From today, Visa is reportedly tightening up its security rules on smaller companies accepting card payments.
In September, a further security mandate will require large-scale card-accepting businesses to be fully PCI DSS compliant from the start of that month onwards.
Infosecurity's sister publication Computer Weekly has just reported that UK-based first aid charity St John Ambulance has installed PCI DSS governance systems from LogRhythm, and other major organizations are also tendering for similar systems.
So what can companies do to meet the needs of what appears to be an increasingly draconian set of PCI DSS standards?
According to Jeff LoSapio, security practice manager for application security specialists Fortify, what is needed is a change of mindset at the SME end of the market.
"Smaller companies accepting card payments need to start thinking like larger scale companies. With cyber threats at an all time high they are increasingly a target and need to take PCI seriously", he said.
LoSapio, previously vice president of Fishnet Security, says the most important aspect of the PCI rules is that companies should regard meeting the security mandate as a best practice requirement that their IT department must achieve.
He adds that the PCI rules are becoming more complex, meaning that any company that accepts card payments should, if they have not already done so, start reviewing their IT security systems to prevent any problems further down the line.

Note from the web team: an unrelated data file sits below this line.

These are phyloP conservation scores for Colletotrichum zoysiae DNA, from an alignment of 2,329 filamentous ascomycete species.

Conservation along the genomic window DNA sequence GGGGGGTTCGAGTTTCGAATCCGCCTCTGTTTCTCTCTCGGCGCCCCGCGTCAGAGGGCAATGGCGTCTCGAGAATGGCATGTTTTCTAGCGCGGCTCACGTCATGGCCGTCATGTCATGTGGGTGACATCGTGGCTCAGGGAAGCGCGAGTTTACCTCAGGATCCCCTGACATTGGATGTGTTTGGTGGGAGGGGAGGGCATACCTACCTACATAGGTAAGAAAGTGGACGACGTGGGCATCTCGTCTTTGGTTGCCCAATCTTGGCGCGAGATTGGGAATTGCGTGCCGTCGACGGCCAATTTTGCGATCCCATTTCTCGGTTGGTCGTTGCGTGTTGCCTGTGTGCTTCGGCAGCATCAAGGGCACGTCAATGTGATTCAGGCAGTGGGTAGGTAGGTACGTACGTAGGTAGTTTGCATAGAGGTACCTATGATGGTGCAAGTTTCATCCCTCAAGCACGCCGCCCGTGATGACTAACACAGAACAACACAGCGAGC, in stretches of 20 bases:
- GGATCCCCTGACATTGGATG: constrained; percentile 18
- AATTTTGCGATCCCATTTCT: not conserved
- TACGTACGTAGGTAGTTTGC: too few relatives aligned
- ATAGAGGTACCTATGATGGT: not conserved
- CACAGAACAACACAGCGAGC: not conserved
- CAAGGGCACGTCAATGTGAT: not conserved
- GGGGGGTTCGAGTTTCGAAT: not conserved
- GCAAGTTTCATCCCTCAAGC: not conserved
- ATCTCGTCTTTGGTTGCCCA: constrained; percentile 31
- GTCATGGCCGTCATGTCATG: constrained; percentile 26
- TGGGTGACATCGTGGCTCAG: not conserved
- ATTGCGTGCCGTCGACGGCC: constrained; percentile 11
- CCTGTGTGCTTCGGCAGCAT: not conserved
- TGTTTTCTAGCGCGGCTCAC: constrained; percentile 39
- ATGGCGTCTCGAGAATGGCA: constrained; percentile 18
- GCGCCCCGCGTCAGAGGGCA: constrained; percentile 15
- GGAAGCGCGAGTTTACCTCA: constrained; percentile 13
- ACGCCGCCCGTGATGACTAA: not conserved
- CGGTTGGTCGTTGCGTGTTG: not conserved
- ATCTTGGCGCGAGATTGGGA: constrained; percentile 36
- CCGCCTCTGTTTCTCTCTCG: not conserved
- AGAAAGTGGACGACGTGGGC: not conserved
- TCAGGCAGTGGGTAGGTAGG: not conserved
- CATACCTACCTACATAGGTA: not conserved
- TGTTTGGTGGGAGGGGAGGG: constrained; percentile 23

The current (v1.2) rules, LoSapio explained, are split neatly into 12 requirements, grouped into six logically related groups, which are called control objectives.
The first stage in meeting these objectives, says LoSapio, is to check whether the security rules actually apply to your company, whether now or in the future. This can be achieved by going to the PCI Security Standards Council website and using the many audit utilities on the portal.
The site, he says, has a number of resources available to merchants and service providers, including a self-assessment questionnaire, from which companies can better understand whether their organization needs to be compliant with the progressively evolving card security rules.
Coupled with the array of fact sheets on the council's website, LoSapio says that much of the process of preparing for PCI DSS compliance can be achieved before the need to employ a consultant arises.
"By using the range of self-help files and questionnaires on the PCI Council's website, companies can save themselves a lot of expensive legwork in terms of pre-compliance procedures", he said.